If you look close enough, you'll find everyone has a weak spot.
Anthony Hopkins plays a brilliant, pathologically serene killer outwitting the good guys at every turn and taking a shine to a twentysomething law enforcer who can't conceal a rural accent and rugged origins. Could it be...? No, not The Silence of the Lambs, but an original mystery, Fracture, which plays a little like Lambs as an episode of Columbo, minus Columbo. Which means the film tells us from the get-go that Hopkins' character, a wealthy engineer, shoots his philandering wife (Embeth Davidtz) and leaves her in a vegetative state. From there, it should be a simple matter for young, assistant District Attorney Willy Beachum (Ryan Gosling) to nail Crawford, who provides a full confession and even eschews counsel. That's good for Beachum, a slick winner with a vague background of deprivation, rapidly on his way out of public service after attracting the attention of a deep-pocket, private firm. What he doesn't know, however, is that Crawford has masterminded more than vengeance against his wife, and that the state's case against him is full of pre-arranged holes and a huge time-bomb that will send Beachum scrambling to keep the pieces together.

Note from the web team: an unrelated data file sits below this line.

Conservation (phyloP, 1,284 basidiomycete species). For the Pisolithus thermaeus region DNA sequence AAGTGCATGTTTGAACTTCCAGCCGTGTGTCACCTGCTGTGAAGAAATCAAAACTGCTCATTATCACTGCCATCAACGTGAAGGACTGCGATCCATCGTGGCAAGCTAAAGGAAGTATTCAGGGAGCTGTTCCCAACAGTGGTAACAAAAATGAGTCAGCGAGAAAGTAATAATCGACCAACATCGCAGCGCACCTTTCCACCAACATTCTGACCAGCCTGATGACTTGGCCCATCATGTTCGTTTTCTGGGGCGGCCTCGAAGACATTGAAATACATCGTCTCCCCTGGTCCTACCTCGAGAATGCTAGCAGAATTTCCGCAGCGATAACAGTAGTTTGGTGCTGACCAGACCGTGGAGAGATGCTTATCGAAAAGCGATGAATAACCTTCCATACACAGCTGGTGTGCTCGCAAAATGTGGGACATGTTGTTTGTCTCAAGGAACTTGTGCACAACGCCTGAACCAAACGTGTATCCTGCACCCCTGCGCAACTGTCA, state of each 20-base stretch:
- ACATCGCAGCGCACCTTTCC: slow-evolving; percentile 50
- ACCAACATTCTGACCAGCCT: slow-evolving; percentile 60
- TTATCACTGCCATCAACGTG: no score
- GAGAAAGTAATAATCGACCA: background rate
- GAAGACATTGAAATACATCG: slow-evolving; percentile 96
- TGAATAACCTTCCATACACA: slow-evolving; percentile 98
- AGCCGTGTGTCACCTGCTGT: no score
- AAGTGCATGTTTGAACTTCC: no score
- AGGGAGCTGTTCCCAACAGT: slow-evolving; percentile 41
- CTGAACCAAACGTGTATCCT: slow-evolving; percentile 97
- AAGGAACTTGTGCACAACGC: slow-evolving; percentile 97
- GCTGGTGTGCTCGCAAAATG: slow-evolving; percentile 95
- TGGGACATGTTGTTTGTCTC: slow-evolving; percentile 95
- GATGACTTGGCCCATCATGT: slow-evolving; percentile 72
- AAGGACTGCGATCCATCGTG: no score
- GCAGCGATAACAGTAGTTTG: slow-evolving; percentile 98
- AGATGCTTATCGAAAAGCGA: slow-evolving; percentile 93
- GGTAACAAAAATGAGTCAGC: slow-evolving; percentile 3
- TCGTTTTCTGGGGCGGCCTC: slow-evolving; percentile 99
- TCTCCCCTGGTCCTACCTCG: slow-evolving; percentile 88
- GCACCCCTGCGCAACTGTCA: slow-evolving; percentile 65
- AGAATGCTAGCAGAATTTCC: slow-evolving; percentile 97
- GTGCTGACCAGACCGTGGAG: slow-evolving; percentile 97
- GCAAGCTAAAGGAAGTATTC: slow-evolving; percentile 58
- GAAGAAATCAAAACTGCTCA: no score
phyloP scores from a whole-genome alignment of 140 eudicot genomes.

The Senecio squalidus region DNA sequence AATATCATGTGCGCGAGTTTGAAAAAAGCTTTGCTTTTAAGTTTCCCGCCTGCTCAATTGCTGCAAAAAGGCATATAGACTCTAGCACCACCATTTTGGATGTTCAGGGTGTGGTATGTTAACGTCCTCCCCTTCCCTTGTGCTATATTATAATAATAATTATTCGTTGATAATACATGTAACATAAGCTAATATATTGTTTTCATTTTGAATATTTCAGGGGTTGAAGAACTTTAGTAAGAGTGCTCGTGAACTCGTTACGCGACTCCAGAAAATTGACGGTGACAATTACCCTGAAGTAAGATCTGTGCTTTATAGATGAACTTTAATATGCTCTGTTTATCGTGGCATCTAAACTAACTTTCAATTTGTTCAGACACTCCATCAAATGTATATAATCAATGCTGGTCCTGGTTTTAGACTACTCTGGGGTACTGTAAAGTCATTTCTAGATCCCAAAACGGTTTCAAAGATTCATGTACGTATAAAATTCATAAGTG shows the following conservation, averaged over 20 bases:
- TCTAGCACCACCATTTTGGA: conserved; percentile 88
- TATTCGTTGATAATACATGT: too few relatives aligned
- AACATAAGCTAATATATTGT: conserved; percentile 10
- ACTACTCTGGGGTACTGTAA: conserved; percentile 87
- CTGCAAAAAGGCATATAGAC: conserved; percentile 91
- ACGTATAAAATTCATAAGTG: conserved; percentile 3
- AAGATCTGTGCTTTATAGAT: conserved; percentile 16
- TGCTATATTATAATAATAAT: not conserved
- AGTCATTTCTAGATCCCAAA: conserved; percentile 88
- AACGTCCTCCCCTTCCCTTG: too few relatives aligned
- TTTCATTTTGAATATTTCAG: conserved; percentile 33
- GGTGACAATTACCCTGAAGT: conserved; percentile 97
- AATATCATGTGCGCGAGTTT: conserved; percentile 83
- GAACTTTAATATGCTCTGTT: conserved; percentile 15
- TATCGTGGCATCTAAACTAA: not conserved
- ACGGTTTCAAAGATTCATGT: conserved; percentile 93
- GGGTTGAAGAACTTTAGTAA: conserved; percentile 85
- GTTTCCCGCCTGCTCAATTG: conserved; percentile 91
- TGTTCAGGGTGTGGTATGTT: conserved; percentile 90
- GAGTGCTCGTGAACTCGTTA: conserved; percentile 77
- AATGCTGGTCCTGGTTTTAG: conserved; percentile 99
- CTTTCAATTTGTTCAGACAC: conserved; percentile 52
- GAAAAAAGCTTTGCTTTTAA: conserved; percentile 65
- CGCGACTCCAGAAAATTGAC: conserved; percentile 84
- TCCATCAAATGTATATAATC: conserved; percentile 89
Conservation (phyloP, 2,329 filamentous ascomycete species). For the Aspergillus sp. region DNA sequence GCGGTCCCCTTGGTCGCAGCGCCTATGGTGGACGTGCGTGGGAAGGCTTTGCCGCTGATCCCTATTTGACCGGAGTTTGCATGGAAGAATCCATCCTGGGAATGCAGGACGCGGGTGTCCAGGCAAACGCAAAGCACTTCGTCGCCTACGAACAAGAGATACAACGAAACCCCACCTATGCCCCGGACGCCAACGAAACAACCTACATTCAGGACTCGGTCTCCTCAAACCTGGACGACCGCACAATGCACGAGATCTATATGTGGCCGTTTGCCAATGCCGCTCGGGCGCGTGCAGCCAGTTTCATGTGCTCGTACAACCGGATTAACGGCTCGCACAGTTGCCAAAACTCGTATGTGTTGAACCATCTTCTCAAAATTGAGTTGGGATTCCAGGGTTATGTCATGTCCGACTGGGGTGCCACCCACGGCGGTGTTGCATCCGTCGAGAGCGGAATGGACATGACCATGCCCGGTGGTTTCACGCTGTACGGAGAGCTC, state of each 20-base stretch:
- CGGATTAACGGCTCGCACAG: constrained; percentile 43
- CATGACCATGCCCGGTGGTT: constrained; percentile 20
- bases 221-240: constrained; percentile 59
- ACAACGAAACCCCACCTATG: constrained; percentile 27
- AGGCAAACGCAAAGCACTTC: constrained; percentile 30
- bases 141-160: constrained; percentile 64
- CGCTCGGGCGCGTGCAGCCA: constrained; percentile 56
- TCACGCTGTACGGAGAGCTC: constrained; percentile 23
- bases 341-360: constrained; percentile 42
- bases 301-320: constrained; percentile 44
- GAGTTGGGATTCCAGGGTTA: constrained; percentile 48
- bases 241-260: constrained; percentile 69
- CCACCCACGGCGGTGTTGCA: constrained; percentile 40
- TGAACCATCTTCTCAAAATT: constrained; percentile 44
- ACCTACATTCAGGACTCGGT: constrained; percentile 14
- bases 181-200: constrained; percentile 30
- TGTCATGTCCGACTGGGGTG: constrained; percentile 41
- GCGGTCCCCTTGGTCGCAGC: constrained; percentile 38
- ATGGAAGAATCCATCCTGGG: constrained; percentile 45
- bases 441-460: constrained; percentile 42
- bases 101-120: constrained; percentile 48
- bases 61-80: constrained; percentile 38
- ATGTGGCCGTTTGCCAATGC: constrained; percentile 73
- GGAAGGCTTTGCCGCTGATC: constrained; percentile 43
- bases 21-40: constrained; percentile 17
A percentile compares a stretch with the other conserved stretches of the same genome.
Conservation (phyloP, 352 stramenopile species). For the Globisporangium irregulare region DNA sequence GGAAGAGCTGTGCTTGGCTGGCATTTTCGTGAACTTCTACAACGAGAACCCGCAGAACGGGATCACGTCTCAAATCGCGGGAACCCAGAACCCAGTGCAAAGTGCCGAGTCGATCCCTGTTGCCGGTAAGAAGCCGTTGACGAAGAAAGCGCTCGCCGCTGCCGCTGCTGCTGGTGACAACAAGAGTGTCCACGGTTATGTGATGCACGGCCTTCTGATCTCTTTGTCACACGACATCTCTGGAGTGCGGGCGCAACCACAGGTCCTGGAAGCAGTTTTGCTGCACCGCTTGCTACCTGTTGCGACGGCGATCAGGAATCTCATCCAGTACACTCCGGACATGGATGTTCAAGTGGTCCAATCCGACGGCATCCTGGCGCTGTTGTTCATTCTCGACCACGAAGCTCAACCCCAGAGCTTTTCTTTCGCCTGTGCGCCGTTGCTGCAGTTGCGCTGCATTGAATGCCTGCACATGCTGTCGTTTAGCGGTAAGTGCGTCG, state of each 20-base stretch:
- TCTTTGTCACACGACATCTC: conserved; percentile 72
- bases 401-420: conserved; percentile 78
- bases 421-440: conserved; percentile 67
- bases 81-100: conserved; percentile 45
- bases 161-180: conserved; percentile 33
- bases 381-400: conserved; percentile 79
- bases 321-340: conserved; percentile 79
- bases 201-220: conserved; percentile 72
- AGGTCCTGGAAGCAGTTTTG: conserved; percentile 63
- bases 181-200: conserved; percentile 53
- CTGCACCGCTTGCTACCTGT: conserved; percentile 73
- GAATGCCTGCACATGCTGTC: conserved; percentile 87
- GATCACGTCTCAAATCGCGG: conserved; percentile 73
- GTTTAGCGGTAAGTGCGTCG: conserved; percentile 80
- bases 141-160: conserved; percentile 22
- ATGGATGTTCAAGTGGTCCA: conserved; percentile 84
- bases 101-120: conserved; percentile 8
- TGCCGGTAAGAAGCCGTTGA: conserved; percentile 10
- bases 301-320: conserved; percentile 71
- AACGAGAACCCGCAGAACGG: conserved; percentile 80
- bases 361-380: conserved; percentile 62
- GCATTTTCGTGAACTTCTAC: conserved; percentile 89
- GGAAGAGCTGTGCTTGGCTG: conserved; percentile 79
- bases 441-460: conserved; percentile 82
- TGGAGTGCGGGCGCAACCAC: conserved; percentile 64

The story, conceived and co-scripted by Daniel Pyne (Doc Hollywood), goes down easily with a minimum of blood and violence, and should easily appeal to mystery buffs as well as old fans of Hopkins and new admirers of Oscar nominee Gosling (Half Nelson). The latter holds his own in multiple, two-character scenes with the masterful portrayer of Hannibal Lecter, pacing Beachum's reactions to Crawford's polite provocations so everything spills onto his youthful face: torn loyalties, confusion, gullibility. Director Gregory Hoblit (Hart's War), still best-known for decades of distinguished television work (NYPD Blue), brings the necessary intimacy to make the stars' chemistry work effectively. His noirish atmosphere is a little over the top, sometimes pushing the audience to a level of expectation that the film isn't really ready to deliver, but this, overall, is an enjoyable work. --Tom Keogh